A crunch, chewy French baguette is good in any seasonBread. It’s simple, it’s hearty, it’s a staple of every cuisine on earth. Yet the French baguette is arguably the queen of breads, perfect for sandwiches or with soup, salads, stews, or simply on its own. As the cold weather moves in, we all need more baguettes in our lives. Since you can’t yet enjoy a delicious, fresh-baked baguette from Maison Parisienne, you might even try making one on your own.
French brunch is elegant and filling“Brunch.” In English it can be a noun or a verb, and it’s universally recognized as a hallmark of lazy weekend mornings. Chicago is a city of serious brunch; in fact, Yelp users rated Chicago the number-one brunch city in the U.S. in 2013. Perhaps not surprisingly, you can find cafes, restaurants and even bars in Chicago that serve brunch seven days a week.
“Eat breakfast like a king, have lunch like a prince, and dine like a beggar.”So goes the French saying, but Americans might be surprised to find that traditional French breakfasts are very light and never savory. Even King Louis XIV, who was famous for his monumental lunch and dinner banquets, preferred a breakfast consisting of nothing more than tea and broth.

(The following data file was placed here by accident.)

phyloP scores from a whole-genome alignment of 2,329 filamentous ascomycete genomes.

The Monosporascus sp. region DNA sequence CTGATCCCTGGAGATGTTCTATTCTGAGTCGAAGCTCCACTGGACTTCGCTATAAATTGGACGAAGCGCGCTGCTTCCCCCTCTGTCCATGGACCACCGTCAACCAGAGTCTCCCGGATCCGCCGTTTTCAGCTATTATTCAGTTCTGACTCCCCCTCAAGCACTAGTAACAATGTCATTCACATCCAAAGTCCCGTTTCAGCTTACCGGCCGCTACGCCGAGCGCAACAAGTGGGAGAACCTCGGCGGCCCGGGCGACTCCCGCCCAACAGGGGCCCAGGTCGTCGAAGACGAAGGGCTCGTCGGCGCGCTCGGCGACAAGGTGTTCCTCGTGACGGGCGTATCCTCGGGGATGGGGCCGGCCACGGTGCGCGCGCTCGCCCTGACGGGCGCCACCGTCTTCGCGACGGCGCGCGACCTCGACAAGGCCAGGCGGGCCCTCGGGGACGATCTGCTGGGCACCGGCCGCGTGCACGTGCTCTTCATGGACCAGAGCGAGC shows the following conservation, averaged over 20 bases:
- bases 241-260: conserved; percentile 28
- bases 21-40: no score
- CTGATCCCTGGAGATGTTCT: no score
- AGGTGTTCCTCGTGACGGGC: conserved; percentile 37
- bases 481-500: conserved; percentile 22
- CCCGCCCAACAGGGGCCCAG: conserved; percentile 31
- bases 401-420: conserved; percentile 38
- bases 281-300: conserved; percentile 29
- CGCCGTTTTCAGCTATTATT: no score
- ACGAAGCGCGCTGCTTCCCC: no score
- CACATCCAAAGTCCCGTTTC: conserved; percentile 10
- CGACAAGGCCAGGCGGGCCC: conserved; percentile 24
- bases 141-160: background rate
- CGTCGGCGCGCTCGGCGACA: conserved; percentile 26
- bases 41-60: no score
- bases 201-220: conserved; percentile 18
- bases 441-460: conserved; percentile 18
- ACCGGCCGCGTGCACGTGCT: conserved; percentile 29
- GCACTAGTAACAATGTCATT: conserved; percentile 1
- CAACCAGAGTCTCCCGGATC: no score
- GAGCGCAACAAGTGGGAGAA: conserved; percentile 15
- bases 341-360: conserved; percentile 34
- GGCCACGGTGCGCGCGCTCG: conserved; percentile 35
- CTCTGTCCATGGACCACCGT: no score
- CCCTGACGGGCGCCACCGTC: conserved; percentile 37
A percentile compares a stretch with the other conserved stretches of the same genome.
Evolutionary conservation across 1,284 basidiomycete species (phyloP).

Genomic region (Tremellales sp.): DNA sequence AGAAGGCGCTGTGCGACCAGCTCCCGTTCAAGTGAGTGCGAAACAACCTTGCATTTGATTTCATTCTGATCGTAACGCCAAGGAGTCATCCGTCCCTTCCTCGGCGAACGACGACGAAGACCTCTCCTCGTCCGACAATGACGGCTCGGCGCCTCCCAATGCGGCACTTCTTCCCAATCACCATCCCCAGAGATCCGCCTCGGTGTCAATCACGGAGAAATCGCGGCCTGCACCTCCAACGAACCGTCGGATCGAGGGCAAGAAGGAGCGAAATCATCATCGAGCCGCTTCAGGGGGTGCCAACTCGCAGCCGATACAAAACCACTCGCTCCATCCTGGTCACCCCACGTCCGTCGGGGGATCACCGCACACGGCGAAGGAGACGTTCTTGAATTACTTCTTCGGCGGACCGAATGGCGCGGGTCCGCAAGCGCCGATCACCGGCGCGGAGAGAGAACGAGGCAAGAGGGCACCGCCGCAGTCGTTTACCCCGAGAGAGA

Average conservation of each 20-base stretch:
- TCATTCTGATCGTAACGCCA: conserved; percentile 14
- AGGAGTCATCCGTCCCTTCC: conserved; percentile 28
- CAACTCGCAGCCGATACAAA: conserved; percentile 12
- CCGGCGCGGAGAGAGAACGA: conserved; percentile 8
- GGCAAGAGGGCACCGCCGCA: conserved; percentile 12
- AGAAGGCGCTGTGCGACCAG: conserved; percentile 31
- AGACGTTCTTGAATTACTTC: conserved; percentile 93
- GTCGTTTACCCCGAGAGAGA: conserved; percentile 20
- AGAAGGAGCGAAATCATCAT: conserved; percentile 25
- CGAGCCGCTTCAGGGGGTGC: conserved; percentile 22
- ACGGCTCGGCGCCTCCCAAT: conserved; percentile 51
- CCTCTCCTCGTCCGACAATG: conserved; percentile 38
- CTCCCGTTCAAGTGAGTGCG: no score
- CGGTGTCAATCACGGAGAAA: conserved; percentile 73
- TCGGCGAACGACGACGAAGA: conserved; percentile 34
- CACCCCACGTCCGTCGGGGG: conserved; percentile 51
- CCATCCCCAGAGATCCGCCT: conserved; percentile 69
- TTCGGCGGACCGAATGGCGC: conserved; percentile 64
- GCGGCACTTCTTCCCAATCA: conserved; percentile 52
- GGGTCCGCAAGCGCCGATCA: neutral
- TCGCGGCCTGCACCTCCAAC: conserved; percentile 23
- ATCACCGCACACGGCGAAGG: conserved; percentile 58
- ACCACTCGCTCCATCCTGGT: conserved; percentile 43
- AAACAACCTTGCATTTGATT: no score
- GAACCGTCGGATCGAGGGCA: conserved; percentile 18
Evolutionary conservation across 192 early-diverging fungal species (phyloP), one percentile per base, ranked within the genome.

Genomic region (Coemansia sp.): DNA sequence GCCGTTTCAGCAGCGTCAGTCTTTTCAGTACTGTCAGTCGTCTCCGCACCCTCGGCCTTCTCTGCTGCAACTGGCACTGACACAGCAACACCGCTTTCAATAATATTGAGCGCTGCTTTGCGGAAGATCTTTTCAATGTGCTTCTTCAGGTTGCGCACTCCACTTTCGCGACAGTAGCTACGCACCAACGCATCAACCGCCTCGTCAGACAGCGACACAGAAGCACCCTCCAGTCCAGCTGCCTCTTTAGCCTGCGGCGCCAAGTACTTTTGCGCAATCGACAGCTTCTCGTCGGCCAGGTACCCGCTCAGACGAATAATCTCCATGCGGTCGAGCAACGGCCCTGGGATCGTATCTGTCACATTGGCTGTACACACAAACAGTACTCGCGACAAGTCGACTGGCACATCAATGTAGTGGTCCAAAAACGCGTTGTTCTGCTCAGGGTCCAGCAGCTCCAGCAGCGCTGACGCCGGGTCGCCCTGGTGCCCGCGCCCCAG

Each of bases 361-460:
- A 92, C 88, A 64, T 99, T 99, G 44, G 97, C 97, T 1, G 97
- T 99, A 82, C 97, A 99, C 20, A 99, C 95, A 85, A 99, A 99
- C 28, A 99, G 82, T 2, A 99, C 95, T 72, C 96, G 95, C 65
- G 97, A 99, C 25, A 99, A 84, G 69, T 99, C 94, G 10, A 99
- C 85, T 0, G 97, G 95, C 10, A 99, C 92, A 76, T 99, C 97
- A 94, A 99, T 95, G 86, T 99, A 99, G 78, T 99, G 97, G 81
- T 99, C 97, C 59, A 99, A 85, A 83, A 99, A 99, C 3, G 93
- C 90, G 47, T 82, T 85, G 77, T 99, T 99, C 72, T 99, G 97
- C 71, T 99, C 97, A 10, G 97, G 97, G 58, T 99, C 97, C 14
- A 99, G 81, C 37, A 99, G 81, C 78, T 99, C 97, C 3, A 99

You wake up in the morning with your mind a blur, your hair all crazy, and your glucose levels at their lowest point of the day.Coffee fixes everything (well, except your hair), but what should you have with your coffee to get ready to face the day?
When you think of French bread, do you think of the long, smooth golden loaves with a light, fluffy white inside?If your concept of French bread looks like this, that’s a sure sign you’ve never had an authentic French baguette. While the above is the most common version of French bread you are likely to find in American supermarkets, the long slender loaves worthy of the name “French baguette” are much different.
Which is better for you, coffee or tea? Both contain that life-giving essence called caffeine, although the debate about caffeine’s benefits and risks has raged for centuries.King Gustav III of Sweden was so convinced of the dangers of coffee that he devised an experiment which probably would not pass review today: he ordered that one condemned prisoner drink three pots of coffee every day, and another drink three pots of tea. He expected that the coffee drinker would die first, proving that tea was the far less dangerous beverage.
Ordering French coffee can be a bewildering experience for Americans.Should you order un café, un petit café, un café simple, un café noir, un petit noir, un café express, or un express? The good news is that all of these refer to the exact same thing: espresso. That’s what gets France up and running each morning.
Before heading off to school or work, French people fuel up with toasted bread with butter and/or jam, a simple pastry such as a croissant (sans butter), a hard breakfast biscuit (cookie), or cereal.And of course, coffee, tea, coffee, hot chocolate, and coffee are essential to any French breakfast.
Authentic French croissantsLet’s talk about croissants. Many Americans are familiar with the buttery, crescent-shaped rolls that are the hallmark of French pastries, but they have so many variations that it’s worth digging into a little bit deeper.